Misha Mengelberg, Bold and Spirited Jazz Pianist, Dies at 81
By PETER KEEPNEWSMARCH 14, 2017
Misha Mengelberg performing in 1980 in Amsterdam. Frans Schellekens/Redferns
Misha Mengelberg, a Dutch pianist and composer who approached the jazz tradition with an adventurous spirit and an antic sense of humor, died on March 3 in Amsterdam. He was 81.
His death was announced by the Instant Composers Pool, the Dutch experimental jazz collective that he helped found in 1967. No cause was given, but Mr. Mengelberg was known to have dementia and had not performed in public for several years.
American jazz fans know Mr. Mengelberg best as the pianist on the saxophonist, flutist and bass clarinetist Eric Dolphy’s album “Last Date,” recorded in concert shortly before Dolphy’s death in 1964. He was much better known in Europe, and especially in the Netherlands, where he was one of the leading figures in a thriving avant-garde jazz scene.
Mr. Mengelberg’s dissonant harmonies and unorthodox phrasing were reminiscent of Thelonious Monk, an acknowledged influence. But he also drew inspiration from many other sources, including the composer John Cage and the interdisciplinary art movement known as Fluxus.
His concerts often had the look and feel of performance art, especially when he performed with the drummer Han Bennink, a longtime colleague. In a 2000 duo concert, for example, Mr. Bennink bounced drumsticks off the floor and broke one over his knee while Mr. Mengelberg maintained a straight face as he played soft and hesitant variations on the standard “I’ve Told Every Little Star.”
Reviewing the performance, Ben Ratliff of The New York Times described them as “a wild shock-comedy team as much as anything else.”
In an online tribute last week, the pianist Ethan Iverson wrote: “What made Mengelberg Mengelberg wasn’t playing with respect for the text or with swinging bass and drums. What made him a force of nature was his fearless and faultless sense of the absurd.”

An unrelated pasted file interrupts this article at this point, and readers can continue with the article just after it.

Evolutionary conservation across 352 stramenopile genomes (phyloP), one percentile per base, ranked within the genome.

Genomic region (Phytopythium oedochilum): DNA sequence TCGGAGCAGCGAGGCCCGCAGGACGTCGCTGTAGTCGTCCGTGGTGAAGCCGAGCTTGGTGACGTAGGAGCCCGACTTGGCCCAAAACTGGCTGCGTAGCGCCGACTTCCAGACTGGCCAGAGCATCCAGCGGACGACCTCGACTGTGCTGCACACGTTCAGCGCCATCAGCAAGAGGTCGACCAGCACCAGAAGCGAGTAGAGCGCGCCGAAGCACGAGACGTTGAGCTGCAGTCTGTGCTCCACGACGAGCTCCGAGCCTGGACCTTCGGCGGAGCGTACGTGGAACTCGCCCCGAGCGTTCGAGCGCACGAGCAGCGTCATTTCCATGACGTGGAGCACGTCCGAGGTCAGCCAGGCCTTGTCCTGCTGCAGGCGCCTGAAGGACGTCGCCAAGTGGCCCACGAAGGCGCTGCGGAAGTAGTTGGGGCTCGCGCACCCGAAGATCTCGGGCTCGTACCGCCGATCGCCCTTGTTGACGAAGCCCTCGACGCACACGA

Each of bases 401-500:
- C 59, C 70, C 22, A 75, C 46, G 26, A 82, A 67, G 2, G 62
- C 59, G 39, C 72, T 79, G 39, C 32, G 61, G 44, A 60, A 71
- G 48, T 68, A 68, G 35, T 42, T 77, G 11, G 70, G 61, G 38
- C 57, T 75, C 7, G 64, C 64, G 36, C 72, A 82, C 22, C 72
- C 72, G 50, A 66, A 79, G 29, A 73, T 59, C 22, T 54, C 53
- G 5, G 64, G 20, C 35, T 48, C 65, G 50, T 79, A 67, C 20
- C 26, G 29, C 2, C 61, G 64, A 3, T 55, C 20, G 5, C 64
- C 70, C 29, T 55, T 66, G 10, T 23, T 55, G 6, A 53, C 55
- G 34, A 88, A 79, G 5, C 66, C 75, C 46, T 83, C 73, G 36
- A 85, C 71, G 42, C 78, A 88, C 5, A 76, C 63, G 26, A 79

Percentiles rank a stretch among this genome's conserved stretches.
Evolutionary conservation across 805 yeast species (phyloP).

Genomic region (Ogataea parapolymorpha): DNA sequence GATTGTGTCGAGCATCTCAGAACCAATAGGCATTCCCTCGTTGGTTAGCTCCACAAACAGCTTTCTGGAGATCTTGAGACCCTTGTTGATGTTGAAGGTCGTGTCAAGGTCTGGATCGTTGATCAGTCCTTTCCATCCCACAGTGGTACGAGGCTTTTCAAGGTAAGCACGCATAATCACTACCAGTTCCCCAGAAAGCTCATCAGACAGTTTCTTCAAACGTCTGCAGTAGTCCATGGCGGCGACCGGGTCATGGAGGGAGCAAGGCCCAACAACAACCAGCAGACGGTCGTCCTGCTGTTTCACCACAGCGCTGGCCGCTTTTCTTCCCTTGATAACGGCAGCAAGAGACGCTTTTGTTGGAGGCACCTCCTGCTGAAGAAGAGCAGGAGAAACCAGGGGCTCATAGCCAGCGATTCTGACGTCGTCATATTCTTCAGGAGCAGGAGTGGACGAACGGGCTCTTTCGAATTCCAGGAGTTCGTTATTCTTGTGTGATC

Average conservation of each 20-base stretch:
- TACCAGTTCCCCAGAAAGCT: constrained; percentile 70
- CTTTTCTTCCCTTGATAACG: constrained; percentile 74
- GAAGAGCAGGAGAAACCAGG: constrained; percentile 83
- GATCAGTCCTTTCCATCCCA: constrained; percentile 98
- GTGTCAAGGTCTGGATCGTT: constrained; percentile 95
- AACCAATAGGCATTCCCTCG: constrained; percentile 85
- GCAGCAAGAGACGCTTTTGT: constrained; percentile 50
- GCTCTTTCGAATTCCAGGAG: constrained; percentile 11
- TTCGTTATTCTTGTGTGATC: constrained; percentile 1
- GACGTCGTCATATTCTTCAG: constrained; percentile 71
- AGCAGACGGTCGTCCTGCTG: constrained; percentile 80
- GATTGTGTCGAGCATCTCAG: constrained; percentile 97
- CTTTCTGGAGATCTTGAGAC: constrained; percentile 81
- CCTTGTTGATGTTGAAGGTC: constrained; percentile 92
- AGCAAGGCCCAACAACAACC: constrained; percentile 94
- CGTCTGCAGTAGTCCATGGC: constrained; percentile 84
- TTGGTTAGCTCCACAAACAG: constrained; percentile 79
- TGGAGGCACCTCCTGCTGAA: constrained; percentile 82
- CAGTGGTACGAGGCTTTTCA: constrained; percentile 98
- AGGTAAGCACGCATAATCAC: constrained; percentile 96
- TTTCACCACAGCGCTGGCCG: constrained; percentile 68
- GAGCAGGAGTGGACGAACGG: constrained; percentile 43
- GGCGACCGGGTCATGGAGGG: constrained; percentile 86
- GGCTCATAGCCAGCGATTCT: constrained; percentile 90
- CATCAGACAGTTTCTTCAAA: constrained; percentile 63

Misja Mengelberg (he later changed the spelling of his first name) was born into a musical family on June 5, 1935, in Kiev, in what is now Ukraine. His father, Karel, was a conductor; his mother, the former Rahel Draber, was a harpist; a great-uncle was a conductor who had worked with Arturo Toscanini.
He began taking piano lessons shortly after the family moved to the Netherlands in the late 1930s. After briefly studying architecture, he attended the Royal Conservatory in The Hague from 1958 to 1964, gradually shifting his focus from classical music to jazz.
In 1963 Mr. Mengelberg formed a quartet, whose members included Mr. Bennink. The next year he, Mr. Bennink and the bassist Jacques Schols accompanied Dolphy at the concert in the Dutch city of Hilversum that would be released as “Last Date.” (The repertoire included an original Mengelberg composition, “Hypochristmutreefuzz.”) In 1966 his quartet performed at the Newport Jazz Festival. The next year he, Mr. Bennink and the saxophonist Willem Breuker formed the Instant Composers Pool.
Mr. Breuker left the organization in 1973 to form his own orchestra, the Willem Breuker Kollektief. (He died in 2010.) The ICP Orchestra, an ensemble with shifting personnel under the direction of Mr. Mengelberg and Mr. Bennink, toured Europe regularly and won praise for its unusual blend of anarchic improvisation and straight-ahead swing.
Mr. Mengelberg’s survivors include his wife of 52 years, the former Amy Chattelin; a daughter, Andrea; and a brother, Kaspar.